The short-shrift history of the Cannon Street YMCA was as plain as black and white. And, no — a merger with the Christian Family Y wasn’t going to happen.
In the early 1900s, the elite organizers of the historically black youth club had fought among themselves to include darker-skinned black members. During World War II, they fought resistance against a “colored YMCA” to build the facility on Cannon Street, borrowing money from a black insurance company in North Carolina because no local bank would sign a loan. In the 1980s, they struggled to keep from losing the Cannon Street property when a merger with three YMCAs failed.
The Cannon Street facility became a touchstone of pride in African-American communities throughout Charleston.
In the early 2000s, Cannon Street, like the predominantly white Christian Family Y facility on George Street, was in trouble — attendance dropping, losing money and running out of time. Merging the two could mean survival for both. But the Cannon Street heritage was irreplaceable and the opposition to a merger strong.
In stepped Dwayne Green. The attorney had been brought onto the Cannon Street board in 1998, two years after the facility staved off foreclosure. He agreed to serve, knowing the ice was thin and the job might end up being a lost cause. He took the lead to convince community leaders the best preservation of their past was a future.
The YMCA community was “primarily polarized,” said Paul Stoney, the YMCA director. “He just felt it was the right thing to do — together (the two YMCAs) could survive, separately they would go down the tubes. He brought together not only the organizations, but the boards and the cultures. It was one of the most amazing things I’ve seen in my life.”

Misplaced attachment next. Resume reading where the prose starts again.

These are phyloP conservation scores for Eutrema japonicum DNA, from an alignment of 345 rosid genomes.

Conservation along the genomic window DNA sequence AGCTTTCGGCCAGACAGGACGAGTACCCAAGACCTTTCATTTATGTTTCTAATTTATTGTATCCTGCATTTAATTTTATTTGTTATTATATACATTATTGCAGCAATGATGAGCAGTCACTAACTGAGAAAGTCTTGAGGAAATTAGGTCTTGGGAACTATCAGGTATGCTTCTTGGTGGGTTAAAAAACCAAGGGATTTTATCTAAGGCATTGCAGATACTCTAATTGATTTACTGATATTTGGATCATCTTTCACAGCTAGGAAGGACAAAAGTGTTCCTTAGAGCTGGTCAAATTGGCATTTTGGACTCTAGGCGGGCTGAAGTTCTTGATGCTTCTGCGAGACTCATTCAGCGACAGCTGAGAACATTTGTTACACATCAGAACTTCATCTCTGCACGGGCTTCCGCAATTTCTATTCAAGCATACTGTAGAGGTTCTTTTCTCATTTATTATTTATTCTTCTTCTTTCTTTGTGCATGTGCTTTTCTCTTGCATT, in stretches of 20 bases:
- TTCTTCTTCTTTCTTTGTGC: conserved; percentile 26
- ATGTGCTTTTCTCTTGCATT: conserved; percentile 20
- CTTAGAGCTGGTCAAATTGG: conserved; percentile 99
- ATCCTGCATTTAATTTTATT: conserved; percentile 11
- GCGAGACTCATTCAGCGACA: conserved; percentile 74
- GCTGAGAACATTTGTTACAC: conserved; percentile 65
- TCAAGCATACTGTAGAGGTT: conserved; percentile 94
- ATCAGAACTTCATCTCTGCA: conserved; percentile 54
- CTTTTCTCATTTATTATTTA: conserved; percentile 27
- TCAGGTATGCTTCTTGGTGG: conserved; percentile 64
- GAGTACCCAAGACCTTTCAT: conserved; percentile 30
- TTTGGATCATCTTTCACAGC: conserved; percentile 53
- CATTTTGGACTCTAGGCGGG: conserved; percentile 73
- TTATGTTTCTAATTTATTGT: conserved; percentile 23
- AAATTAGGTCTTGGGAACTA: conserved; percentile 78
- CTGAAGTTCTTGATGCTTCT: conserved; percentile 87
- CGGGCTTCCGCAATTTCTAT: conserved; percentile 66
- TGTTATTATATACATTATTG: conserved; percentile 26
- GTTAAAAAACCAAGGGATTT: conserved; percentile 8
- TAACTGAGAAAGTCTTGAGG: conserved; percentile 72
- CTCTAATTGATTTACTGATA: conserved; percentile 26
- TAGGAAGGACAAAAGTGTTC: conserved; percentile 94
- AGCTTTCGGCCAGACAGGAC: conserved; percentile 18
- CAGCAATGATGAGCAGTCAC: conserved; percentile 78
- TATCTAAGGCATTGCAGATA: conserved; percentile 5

Green made the commitment to keep Cannon Street operating even after a new facility was built and led the community effort as well as the fundraising work needed to make that happen.
“There were some hot meetings,” Green recalled with a wry smile. “I think a lot of it was just talking to folks, listening to them, showing them you can maintain your heritage but still reach out to the whole community.”
Raymond Gadsden was one of the people who led opposition to the merger. He had grown up in the Cannon Street Y, remembered his youth when he sometimes waited two days to get in a basketball game in the crowded gym. He didn’t want to lose that.
Gadsden still wants to see a community membership, and the gym opened nights and weekends like it used to be, but “the Y’s doing fine. I’m satisfied. (Green) did all he could do in his capacity,” Gadsden said.
“I care a lot about this community and I realize the Y is one of the few organizations that really serves the inner city community,” Green said. “That’s why I came back to Charleston after law school, to serve that community.”
Source: Post and Courier / Author: Bo Petersen